With the Super Bowl over, there are many in Connecticut who would love to start paying attention to baseball (after all, pitchers and catchers report to spring training in about two weeks).
Fortunately, there’s been plenty of drama for New York Yankees fans this week with the release of former manager Joe Torre’s new book, The Yankees Years. It has been marketed as being somewhat controversial, though the reviews of the book have indicated that it is fairly tame as memoirs go.
Nevertheless, the kerfuffle regarding the book has led to the Yankees mulling some type of confidentiality or non-disparagement clause in future contracts of managers and coaches (see reports here, here and here.) Such restrictions would probably not be applied to players because the union would likely object to such clauses.
This, of course, raises several questions, including: What does such a clause look like? The clauses are not uncommon in severance or separation agreements (though not necessarily routine), but less so with employment agreements. The Footnoted blog reprints contracts that have been filed with the SEC as does a website called OneCLE. You can use these site to get ideas of clauses or language that can be used for various employment or separation agreements.
As for the non-disparagement clauses, there are a few examples you can find on these sites. One such agreement states:
Employee agrees (whether during or after Employee’s employment with the Company) not to issue, circulate, publish or utter any false or disparaging statements, remarks or rumors about the Released Parties.
Another agreement, is a bit more thorough and states:
Non-Disparagement. (a) You agree not to disparage or denigrate the Company or, subject to paragraph 10(b) below, its directors or executive officers orally or in writing. The Company agrees not to disparage or denigrate you or your agents, assignees, attorneys, family members, heirs, executors or administrators orally or in writing, and agrees to use its reasonable best efforts to cause its directors and executive officers not to disparage or denigrate you or your agents, assignees, attorneys, heirs, executors or administrators.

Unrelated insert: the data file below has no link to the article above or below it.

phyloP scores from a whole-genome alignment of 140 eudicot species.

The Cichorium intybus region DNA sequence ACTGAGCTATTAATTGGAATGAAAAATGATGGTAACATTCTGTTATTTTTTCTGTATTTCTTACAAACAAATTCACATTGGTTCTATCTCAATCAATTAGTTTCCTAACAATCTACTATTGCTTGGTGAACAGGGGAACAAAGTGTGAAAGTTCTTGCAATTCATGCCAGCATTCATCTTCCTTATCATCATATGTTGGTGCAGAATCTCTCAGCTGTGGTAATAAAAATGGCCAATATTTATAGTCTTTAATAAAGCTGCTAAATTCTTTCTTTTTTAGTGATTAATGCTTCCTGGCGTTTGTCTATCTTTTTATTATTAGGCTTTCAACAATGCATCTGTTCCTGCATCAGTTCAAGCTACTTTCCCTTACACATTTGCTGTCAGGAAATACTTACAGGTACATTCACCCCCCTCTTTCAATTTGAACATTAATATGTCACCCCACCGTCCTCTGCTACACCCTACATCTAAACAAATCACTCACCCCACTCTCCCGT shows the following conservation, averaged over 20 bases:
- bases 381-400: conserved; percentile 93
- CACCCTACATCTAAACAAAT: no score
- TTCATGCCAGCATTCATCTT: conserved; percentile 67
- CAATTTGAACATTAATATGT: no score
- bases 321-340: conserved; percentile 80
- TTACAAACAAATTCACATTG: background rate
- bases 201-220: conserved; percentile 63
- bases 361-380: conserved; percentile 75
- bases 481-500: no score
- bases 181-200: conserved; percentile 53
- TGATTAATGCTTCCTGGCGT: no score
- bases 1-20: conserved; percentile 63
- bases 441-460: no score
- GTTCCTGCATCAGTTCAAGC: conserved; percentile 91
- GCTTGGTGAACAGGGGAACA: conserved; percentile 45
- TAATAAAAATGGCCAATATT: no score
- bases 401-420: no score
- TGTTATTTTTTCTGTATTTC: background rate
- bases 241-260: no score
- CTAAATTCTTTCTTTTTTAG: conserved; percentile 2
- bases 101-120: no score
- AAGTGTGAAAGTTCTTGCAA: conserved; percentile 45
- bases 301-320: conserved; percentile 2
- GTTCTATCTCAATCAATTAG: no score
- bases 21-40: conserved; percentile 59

(b) Notwithstanding the foregoing provisions of this paragraph, it shall not be a violation of this paragraph 10: (i) for any person to make truthful statements when required by order of a court or other body having jurisdiction, or as otherwise may be required by law or under an agreement entered into in connection with pending or threatened litigation pursuant to which the party receiving such information agrees to keep such information confidential or (ii) for you to respond to any disparaging or denigrating comment made by any director or executive officer.
Are these types of provisions something that companies can consider? Sure, but as with all types of provisions, employers should understand more about the clauses, about the enforceability of such clauses and about why they might need or not need such clauses. And certainly the language should be tailored to the particular company’s situation. (As always, seeking some type of legal guidance is recommended before implementing changes to any agreements that a company may use.)